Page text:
Levered connectors save wiring time
Expanding the Multi Connection System (MCS) connector range, Wago has added the MCS Maxi 6 connectors with levers –
The pluggable connectors can terminate 10mm² (8 AWG) conductors and have an integrated lever, for fast and convenient wiring, says Wago.
The MCS Maxi 6 pluggable connection system accommodates conductors ranging from 0.2 to 10mm² (24 to 8 AWG) and is suitable for power electronic applications requiring higher currents. Two versions of the new pluggable connectors are availabsle, wire-to-wire and wire-to-board. Each version offers variants ranging from two to nine poles with 7.62mm pin spacing. Rated current is 41A. A push-in Cage Clamp connection technology enables solid and fine-stranded conductors with ferrules can be terminated by simply pushing them into the unit. Models are available for horizontal or vertical PCB mounting.
The lever-equipped MCS Maxi 6 connectors save space. Beyond the standard nominal conductor size, conductors up to the next-larger cross-section (10mm²/8 AWG) can also be connected.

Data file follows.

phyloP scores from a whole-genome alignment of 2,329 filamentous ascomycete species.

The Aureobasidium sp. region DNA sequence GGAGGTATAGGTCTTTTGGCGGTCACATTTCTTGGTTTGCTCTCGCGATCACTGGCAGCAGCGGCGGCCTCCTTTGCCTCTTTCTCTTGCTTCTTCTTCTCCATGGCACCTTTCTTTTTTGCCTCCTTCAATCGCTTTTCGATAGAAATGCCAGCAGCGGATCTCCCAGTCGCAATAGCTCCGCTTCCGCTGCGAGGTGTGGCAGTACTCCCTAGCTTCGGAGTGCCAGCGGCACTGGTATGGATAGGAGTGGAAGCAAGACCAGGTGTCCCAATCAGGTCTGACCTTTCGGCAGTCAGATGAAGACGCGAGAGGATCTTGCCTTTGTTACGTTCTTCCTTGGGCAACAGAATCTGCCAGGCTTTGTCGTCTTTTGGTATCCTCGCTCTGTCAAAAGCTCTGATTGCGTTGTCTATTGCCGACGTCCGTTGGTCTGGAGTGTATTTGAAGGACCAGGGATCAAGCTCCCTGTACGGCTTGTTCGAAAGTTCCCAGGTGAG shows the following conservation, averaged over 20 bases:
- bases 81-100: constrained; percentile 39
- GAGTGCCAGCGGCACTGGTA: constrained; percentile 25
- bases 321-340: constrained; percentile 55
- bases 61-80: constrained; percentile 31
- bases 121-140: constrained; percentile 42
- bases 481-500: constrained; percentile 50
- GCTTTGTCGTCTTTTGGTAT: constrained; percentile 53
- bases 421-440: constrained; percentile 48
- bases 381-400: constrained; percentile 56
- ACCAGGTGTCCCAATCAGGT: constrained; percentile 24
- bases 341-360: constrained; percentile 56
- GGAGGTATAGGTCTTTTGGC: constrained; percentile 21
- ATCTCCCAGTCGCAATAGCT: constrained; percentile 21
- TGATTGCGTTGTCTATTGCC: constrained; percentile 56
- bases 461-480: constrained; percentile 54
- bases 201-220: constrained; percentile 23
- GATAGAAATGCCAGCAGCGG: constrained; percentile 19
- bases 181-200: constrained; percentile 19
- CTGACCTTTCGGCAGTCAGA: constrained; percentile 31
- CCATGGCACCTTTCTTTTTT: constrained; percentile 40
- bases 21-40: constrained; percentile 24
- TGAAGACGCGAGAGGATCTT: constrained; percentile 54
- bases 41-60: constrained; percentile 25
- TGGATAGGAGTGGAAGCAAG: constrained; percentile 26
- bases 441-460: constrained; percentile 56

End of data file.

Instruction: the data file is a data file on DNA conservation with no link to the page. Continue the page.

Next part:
For clear and simple operation, Wago has equipped the MCS Maxi 6 connectors with a lever for intuitive, tool-free usage. As no tools are needed to open the clamping unit, the connector offers in-hand wiring that is quick and easy, saving a significant amount of time for in-the-field wiring, says Wago.
The lever moves into the open/closed position with an audible click, which verifies that a proper (and reliable) connection is made.
As with Wago’s other industry-proven MCS products, the pluggable connectors also provide 100 per cent mismating protection, custom coding and optional locking options to ensure maximum safety for field wiring.
The Wago Group is an international supplier of electrical interconnection and automation products and interface electronics. The family-run company claims to lead the market in spring pressure connection technology. Wago has a current worldwide workforce of approximately 8,000 – more than 3,500 of whom are in Germany at its headquarters in Minden (North Rhine-Westphalia) and in Sondershausen (Thuringia).